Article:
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Using “with ur” and The Trouble with GUIs

Every time I write a query for my own use, I tag “with ur” on the end of it. It is such a habit that the most common reason my “describe table” commands fail is because I added “with ur” on the end. I also teach my developers to use “with ur” any situation where they don’t know they need something else. When you use “with ur”, it acquires the fewest locks, and is least likely to interfere with the real workload on your e-commerce databases – the transactions.

What it Means

Using “with ur” on the end of a query tells DB2 that you want to use the Uncommitted Read isolation level. While Uncommitted Read is the least likely of all the isolation levels to acquire locks, it also can read data that has not been committed in the database. Usually this is not a problem as random queries that I or my developers are running don’t care about the concurrency phenomena that are observed with this isolation level. This is especially true if I’m querying something like completed orders by hour yesterday – I know that I’m not about to get another order sneaking in there today.

GUIs Suck

I am a notorious GUI-hater. I frequently give a newer version of the DB2 GUI(s) a chance. But it is not just for my own ease of use that I don’t like them. It is also because of what they do to my databases when someone else uses them. One of the reasons why I hate GUIs is that especially in development environments, you get users who don’t understand some of the database concepts using them to run SQL. Sometimes GUis don’t do auto-commit like the db2 CLP does, and so things the developers think applied to the database really didn’t. And other times they seem to run even a simple “select *” in Repeatable Read isolation level, allowing a user to lock things they didn’t intend to or don’t need.

What Can Go Wrong

This week, I got a request for help from developers, saying something was odd with the data. They said a row was there, but not there. Here’s how it looked:

]$ db2 "select * from wscomusr.srchattr where srchattr_id=-7000000000000000004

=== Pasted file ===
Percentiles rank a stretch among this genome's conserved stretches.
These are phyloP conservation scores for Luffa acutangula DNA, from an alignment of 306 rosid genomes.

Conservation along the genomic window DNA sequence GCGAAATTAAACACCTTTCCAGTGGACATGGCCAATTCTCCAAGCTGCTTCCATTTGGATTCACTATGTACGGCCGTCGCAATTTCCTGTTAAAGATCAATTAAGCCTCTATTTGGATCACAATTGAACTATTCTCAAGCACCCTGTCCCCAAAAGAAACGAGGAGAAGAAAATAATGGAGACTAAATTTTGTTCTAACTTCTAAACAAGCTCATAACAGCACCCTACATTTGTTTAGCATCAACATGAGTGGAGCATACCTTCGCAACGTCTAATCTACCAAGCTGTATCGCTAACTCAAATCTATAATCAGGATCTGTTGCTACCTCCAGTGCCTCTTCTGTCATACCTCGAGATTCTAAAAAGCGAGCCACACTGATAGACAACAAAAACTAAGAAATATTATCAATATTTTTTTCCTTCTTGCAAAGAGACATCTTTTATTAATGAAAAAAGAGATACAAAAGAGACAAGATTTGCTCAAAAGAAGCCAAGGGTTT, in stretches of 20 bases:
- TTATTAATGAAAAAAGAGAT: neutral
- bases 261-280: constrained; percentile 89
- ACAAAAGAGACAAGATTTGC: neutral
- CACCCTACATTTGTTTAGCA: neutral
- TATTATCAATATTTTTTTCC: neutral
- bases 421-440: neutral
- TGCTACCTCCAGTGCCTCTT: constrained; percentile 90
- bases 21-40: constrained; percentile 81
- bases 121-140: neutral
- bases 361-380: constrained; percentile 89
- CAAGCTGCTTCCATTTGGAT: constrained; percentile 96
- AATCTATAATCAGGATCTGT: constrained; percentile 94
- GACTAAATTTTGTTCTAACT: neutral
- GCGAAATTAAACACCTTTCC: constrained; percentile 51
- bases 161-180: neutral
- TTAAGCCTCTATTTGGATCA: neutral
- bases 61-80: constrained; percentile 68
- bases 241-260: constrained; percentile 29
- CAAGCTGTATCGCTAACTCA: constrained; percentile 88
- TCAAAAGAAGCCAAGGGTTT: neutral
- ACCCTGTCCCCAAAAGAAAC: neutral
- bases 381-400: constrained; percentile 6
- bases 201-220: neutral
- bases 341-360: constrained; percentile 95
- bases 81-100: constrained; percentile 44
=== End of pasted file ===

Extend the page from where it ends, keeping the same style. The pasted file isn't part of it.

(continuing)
"

SRCHATTR_ID          INDEXSCOPE                                                                                                                       INDEXTYPE                                                                                                                        IDENTIFIER                                                                                                                                                                                                                                                     OPTCOUNTER
-------------------- -------------------------------------------------------------------------------------------------------------------------------- -------------------------------------------------------------------------------------------------------------------------------- -------------------------------------------------------------------------------------------------------------------------------------------------------------------------------------------------------------------------------------------------------------- ----------
-7000000000000000004 40000000579                                                                                                                      CatalogEntry                                                                                                                     _cat.Color                                                                                                                                                                                                                                                              0

  1 record(s) selected.

$ db2 "select * from wscomusr.srchattr where srchattr_id=-7000000000000000004
with ur"

SRCHATTR_ID          INDEXSCOPE                                                                                                                       INDEXTYPE                                                                                                                        IDENTIFIER                                                                                                                                                                                                                                                     OPTCOUNTER
-------------------- -------------------------------------------------------------------------------------------------------------------------------- -------------------------------------------------------------------------------------------------------------------------------- -------------------------------------------------------------------------------------------------------------------------------------------------------------------------------------------------------------------------------------------------------------- ----------

  0 record(s) selected.

Their delete appeared to them to do nothing, because it did not auto-commit. Then they tried to issue the same delete from the same session, and of course it couldn’t find a row to delete. I told them to try a

commit work

statement, but I don’t think they issued it in the right session. And when I tried the delete from a different session, I got a lock timeout. What I did to resolve the issue is I found their gui connection, forced it off, and did it from the command line where I knew it would succeed. The row was then “really” deleted, and the problem was solved. If they had done the delete from the command line, the issue would never have occurred.

Resources

Good tutorial on Concurrency and Isolation Levels (one of the most failed areas on the certification exams): http://www.ibm.com/developerworks/data/tutorials/db2-cert6106/index.html

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